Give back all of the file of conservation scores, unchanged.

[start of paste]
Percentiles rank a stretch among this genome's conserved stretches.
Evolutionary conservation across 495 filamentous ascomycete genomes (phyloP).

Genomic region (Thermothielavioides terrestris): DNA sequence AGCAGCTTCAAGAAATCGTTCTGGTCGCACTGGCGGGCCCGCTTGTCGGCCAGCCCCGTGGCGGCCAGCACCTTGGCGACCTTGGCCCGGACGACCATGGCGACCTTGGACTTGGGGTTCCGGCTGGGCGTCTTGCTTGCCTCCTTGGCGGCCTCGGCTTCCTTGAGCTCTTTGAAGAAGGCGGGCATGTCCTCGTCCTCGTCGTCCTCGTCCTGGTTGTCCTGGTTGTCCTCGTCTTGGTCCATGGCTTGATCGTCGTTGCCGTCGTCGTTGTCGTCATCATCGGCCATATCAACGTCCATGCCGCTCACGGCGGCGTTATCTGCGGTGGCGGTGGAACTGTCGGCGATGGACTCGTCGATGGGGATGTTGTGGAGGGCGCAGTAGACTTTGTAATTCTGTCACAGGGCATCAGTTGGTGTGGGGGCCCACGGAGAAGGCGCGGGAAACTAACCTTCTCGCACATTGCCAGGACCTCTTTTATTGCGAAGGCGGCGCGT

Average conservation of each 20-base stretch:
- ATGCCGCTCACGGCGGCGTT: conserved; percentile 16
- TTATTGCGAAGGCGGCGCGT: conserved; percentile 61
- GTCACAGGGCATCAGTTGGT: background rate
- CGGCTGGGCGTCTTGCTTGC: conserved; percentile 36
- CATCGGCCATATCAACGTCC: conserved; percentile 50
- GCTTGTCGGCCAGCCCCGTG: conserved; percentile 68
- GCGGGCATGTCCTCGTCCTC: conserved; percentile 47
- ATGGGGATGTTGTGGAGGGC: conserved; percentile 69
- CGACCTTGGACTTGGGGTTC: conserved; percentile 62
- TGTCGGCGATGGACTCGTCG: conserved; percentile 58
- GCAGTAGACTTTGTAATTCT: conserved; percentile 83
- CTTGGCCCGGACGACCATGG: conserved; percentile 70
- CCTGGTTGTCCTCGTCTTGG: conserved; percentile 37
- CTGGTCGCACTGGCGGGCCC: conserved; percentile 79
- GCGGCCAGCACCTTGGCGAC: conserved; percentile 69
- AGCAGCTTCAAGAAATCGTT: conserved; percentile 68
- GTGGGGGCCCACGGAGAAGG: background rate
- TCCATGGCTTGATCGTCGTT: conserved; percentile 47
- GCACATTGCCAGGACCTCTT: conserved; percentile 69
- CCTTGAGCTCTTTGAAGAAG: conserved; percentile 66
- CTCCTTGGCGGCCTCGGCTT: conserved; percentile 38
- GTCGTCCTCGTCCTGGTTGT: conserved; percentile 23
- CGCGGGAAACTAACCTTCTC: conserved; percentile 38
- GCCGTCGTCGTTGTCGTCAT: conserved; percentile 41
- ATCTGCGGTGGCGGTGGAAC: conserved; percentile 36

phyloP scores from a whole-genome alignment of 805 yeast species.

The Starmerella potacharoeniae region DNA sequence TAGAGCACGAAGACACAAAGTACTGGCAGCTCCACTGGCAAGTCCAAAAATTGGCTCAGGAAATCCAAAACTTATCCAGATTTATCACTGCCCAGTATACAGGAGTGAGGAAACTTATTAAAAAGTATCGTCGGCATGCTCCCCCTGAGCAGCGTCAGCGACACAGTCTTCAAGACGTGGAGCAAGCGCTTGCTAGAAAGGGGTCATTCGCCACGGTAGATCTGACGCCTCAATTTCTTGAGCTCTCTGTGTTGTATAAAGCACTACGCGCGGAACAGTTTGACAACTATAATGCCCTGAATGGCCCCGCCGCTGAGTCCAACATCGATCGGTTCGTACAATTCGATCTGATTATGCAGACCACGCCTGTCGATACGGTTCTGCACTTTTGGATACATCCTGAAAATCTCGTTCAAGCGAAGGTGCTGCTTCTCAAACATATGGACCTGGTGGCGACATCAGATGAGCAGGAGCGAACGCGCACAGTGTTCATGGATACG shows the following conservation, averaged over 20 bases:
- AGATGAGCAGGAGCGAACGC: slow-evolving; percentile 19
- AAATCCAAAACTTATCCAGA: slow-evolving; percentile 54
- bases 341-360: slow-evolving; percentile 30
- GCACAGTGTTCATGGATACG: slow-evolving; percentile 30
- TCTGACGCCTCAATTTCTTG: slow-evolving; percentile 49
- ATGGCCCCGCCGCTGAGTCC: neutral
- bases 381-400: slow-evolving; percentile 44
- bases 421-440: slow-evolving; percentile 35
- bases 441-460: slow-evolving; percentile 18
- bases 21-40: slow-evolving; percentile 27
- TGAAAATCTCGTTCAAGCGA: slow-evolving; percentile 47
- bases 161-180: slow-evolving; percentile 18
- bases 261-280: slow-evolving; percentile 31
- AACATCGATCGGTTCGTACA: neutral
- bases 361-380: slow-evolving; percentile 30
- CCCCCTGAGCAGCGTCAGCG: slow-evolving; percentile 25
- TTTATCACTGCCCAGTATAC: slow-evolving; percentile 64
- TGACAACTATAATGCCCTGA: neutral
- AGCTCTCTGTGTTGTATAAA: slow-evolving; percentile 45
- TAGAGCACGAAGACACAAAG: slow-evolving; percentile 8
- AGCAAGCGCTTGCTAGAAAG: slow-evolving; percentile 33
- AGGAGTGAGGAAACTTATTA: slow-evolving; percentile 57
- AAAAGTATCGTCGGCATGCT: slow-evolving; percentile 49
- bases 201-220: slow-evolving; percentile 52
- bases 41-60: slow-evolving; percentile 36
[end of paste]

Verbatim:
Percentiles rank a stretch among this genome's conserved stretches.
Evolutionary conservation across 495 filamentous ascomycete genomes (phyloP).

Genomic region (Thermothielavioides terrestris): DNA sequence AGCAGCTTCAAGAAATCGTTCTGGTCGCACTGGCGGGCCCGCTTGTCGGCCAGCCCCGTGGCGGCCAGCACCTTGGCGACCTTGGCCCGGACGACCATGGCGACCTTGGACTTGGGGTTCCGGCTGGGCGTCTTGCTTGCCTCCTTGGCGGCCTCGGCTTCCTTGAGCTCTTTGAAGAAGGCGGGCATGTCCTCGTCCTCGTCGTCCTCGTCCTGGTTGTCCTGGTTGTCCTCGTCTTGGTCCATGGCTTGATCGTCGTTGCCGTCGTCGTTGTCGTCATCATCGGCCATATCAACGTCCATGCCGCTCACGGCGGCGTTATCTGCGGTGGCGGTGGAACTGTCGGCGATGGACTCGTCGATGGGGATGTTGTGGAGGGCGCAGTAGACTTTGTAATTCTGTCACAGGGCATCAGTTGGTGTGGGGGCCCACGGAGAAGGCGCGGGAAACTAACCTTCTCGCACATTGCCAGGACCTCTTTTATTGCGAAGGCGGCGCGT

Average conservation of each 20-base stretch:
- ATGCCGCTCACGGCGGCGTT: conserved; percentile 16
- TTATTGCGAAGGCGGCGCGT: conserved; percentile 61
- GTCACAGGGCATCAGTTGGT: background rate
- CGGCTGGGCGTCTTGCTTGC: conserved; percentile 36
- CATCGGCCATATCAACGTCC: conserved; percentile 50
- GCTTGTCGGCCAGCCCCGTG: conserved; percentile 68
- GCGGGCATGTCCTCGTCCTC: conserved; percentile 47
- ATGGGGATGTTGTGGAGGGC: conserved; percentile 69
- CGACCTTGGACTTGGGGTTC: conserved; percentile 62
- TGTCGGCGATGGACTCGTCG: conserved; percentile 58
- GCAGTAGACTTTGTAATTCT: conserved; percentile 83
- CTTGGCCCGGACGACCATGG: conserved; percentile 70
- CCTGGTTGTCCTCGTCTTGG: conserved; percentile 37
- CTGGTCGCACTGGCGGGCCC: conserved; percentile 79
- GCGGCCAGCACCTTGGCGAC: conserved; percentile 69
- AGCAGCTTCAAGAAATCGTT: conserved; percentile 68
- GTGGGGGCCCACGGAGAAGG: background rate
- TCCATGGCTTGATCGTCGTT: conserved; percentile 47
- GCACATTGCCAGGACCTCTT: conserved; percentile 69
- CCTTGAGCTCTTTGAAGAAG: conserved; percentile 66
- CTCCTTGGCGGCCTCGGCTT: conserved; percentile 38
- GTCGTCCTCGTCCTGGTTGT: conserved; percentile 23
- CGCGGGAAACTAACCTTCTC: conserved; percentile 38
- GCCGTCGTCGTTGTCGTCAT: conserved; percentile 41
- ATCTGCGGTGGCGGTGGAAC: conserved; percentile 36

phyloP scores from a whole-genome alignment of 805 yeast species.

The Starmerella potacharoeniae region DNA sequence TAGAGCACGAAGACACAAAGTACTGGCAGCTCCACTGGCAAGTCCAAAAATTGGCTCAGGAAATCCAAAACTTATCCAGATTTATCACTGCCCAGTATACAGGAGTGAGGAAACTTATTAAAAAGTATCGTCGGCATGCTCCCCCTGAGCAGCGTCAGCGACACAGTCTTCAAGACGTGGAGCAAGCGCTTGCTAGAAAGGGGTCATTCGCCACGGTAGATCTGACGCCTCAATTTCTTGAGCTCTCTGTGTTGTATAAAGCACTACGCGCGGAACAGTTTGACAACTATAATGCCCTGAATGGCCCCGCCGCTGAGTCCAACATCGATCGGTTCGTACAATTCGATCTGATTATGCAGACCACGCCTGTCGATACGGTTCTGCACTTTTGGATACATCCTGAAAATCTCGTTCAAGCGAAGGTGCTGCTTCTCAAACATATGGACCTGGTGGCGACATCAGATGAGCAGGAGCGAACGCGCACAGTGTTCATGGATACG shows the following conservation, averaged over 20 bases:
- AGATGAGCAGGAGCGAACGC: slow-evolving; percentile 19
- AAATCCAAAACTTATCCAGA: slow-evolving; percentile 54
- bases 341-360: slow-evolving; percentile 30
- GCACAGTGTTCATGGATACG: slow-evolving; percentile 30
- TCTGACGCCTCAATTTCTTG: slow-evolving; percentile 49
- ATGGCCCCGCCGCTGAGTCC: neutral
- bases 381-400: slow-evolving; percentile 44
- bases 421-440: slow-evolving; percentile 35
- bases 441-460: slow-evolving; percentile 18
- bases 21-40: slow-evolving; percentile 27
- TGAAAATCTCGTTCAAGCGA: slow-evolving; percentile 47
- bases 161-180: slow-evolving; percentile 18
- bases 261-280: slow-evolving; percentile 31
- AACATCGATCGGTTCGTACA: neutral
- bases 361-380: slow-evolving; percentile 30
- CCCCCTGAGCAGCGTCAGCG: slow-evolving; percentile 25
- TTTATCACTGCCCAGTATAC: slow-evolving; percentile 64
- TGACAACTATAATGCCCTGA: neutral
- AGCTCTCTGTGTTGTATAAA: slow-evolving; percentile 45
- TAGAGCACGAAGACACAAAG: slow-evolving; percentile 8
- AGCAAGCGCTTGCTAGAAAG: slow-evolving; percentile 33
- AGGAGTGAGGAAACTTATTA: slow-evolving; percentile 57
- AAAAGTATCGTCGGCATGCT: slow-evolving; percentile 49
- bases 201-220: slow-evolving; percentile 52
- bases 41-60: slow-evolving; percentile 36